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PatrickF Feb 2, 2000 08:53 AM
Is HFS+ more prone to fragmentation than HFS?
1-Since a file can be split in more parts in HFS+ than in HFS because of the smallest block size, can this lead to more disk fragmentation even if I heard that MacOS has a more efficient management of files in HFS+?
2-If we compare 2 disks with the same fragmentation, but one in HFS+ and the other in HFS, which one will be fastest?
3-I have heard that fragmentation in HFS+ was irrelevant, is this true?
4-Is it a more risky business to defragment his hard drive than leaving it fragmented? (I have heard that disk utilities are not very reliable)
Thanks for your help.

bluestec Feb 6, 2000 10:29 PM
I don’t see why HFS+ (same as FAT32 in WinTel world) would have a tendency to fragment more than Standard HFS. Fragmentation is a “physical” phenomenon, that is, it refers to the fact that parts of the same file are not in contiguous segments on the HD but scattered about a bit. Smaller blocks, in contiguous segments, are not fragmentation

The advantage to HFS+ is instead of a fixed number of blocks (something like 65,535) the block size is fixed at 4KB. A block can only have data assigned to it from a single file, different files cannot share the same block. What this meant, with the older system, was lots of wasted disk space as volumes (partitions) got larger. Example : 2GB volume would have approx. 30 KB for a block size. If 1KB from a file is stored there, 29KB is wasted. You can see how this could accumulate to be quite a waste of disk space.

As to defragmentation and disk optimization, I have yet, in 16 years experience doing computer support for microcomputers, had a problem caused by that process. The important thing is that you verify the media before proceeding and don’t interrupt the process (shut down, reboot, etc. - cancel, if the software allows it, is O.K.) once it has begun. Since defrag temporarily writes to other areas of the hard drive, without verification (well, sometimes you can select that option but it really slows down the process) it is important that the media is able to accept the data writes without errors. BTW, disk optimization defrags and arranges files depending on frequency of access. For example, system files are placed at the inner tracks because they are accessed more frequently, as you use other software, and the data read is faster in that area. Some utilities ask you what functionality you wish to optimize for and, supposedly, optimize for that use.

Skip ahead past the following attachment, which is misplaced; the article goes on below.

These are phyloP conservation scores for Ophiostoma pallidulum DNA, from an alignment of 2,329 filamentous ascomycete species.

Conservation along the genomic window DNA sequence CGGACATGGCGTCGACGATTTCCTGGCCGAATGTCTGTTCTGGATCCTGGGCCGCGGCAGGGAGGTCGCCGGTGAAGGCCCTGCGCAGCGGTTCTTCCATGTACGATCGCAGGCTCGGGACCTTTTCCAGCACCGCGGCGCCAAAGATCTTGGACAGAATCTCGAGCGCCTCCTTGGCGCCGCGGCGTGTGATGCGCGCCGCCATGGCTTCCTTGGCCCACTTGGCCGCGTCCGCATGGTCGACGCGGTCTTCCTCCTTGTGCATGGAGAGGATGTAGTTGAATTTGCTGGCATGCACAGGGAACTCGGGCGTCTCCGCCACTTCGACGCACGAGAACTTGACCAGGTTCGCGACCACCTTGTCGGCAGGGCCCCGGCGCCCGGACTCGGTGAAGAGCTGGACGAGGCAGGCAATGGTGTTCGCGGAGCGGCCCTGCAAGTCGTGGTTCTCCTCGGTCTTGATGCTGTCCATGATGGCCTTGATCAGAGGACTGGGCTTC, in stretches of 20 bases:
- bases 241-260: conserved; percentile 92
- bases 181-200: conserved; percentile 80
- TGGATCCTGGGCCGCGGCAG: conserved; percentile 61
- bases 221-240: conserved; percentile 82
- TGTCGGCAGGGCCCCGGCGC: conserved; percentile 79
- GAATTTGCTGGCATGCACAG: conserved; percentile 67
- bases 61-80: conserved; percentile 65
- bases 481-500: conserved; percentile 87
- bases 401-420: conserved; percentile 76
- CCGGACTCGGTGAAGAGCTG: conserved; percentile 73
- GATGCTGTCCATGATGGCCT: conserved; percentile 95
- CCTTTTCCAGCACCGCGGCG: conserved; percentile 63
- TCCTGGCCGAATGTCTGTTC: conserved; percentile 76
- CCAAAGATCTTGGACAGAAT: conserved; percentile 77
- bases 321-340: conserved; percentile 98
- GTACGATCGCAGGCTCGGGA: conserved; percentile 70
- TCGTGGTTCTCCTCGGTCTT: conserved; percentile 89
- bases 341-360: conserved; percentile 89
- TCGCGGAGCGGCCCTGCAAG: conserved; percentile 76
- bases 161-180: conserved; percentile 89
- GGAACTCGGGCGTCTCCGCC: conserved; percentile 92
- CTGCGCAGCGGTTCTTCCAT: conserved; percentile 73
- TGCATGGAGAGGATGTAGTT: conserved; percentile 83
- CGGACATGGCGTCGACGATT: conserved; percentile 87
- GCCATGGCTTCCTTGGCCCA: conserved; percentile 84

As to defrag being irrelevant with HFS+, I don’t know why this would be so since fragmentation is fragmentation, regardless of block size. Remember, old drives of 20MB and 40 MB would benefit from defragmentation and they had a much smaller block size than 4KB. Because the R/W head doesn’t have to travel all over the place, to get bits and pieces of the same file, data retrieval is faster than with a fragmented drive.
tadd Feb 11, 2000 12:15 AM
Since the block size is smaller in HFS+, a file could be fragmented that might not be capable of being fragmented in HFS.

I had a problem with defrag software once when there was a disk caching program running with MSDOS. The user defragged the hard disk, didn't reboot, and went on running applications. It was a bad scene. Word to the wise.. reboot the system after defragging a drive.

I like defragging software and run it more often than necessary and have never had problems that I could blame on defragging.

Tadd Torborg
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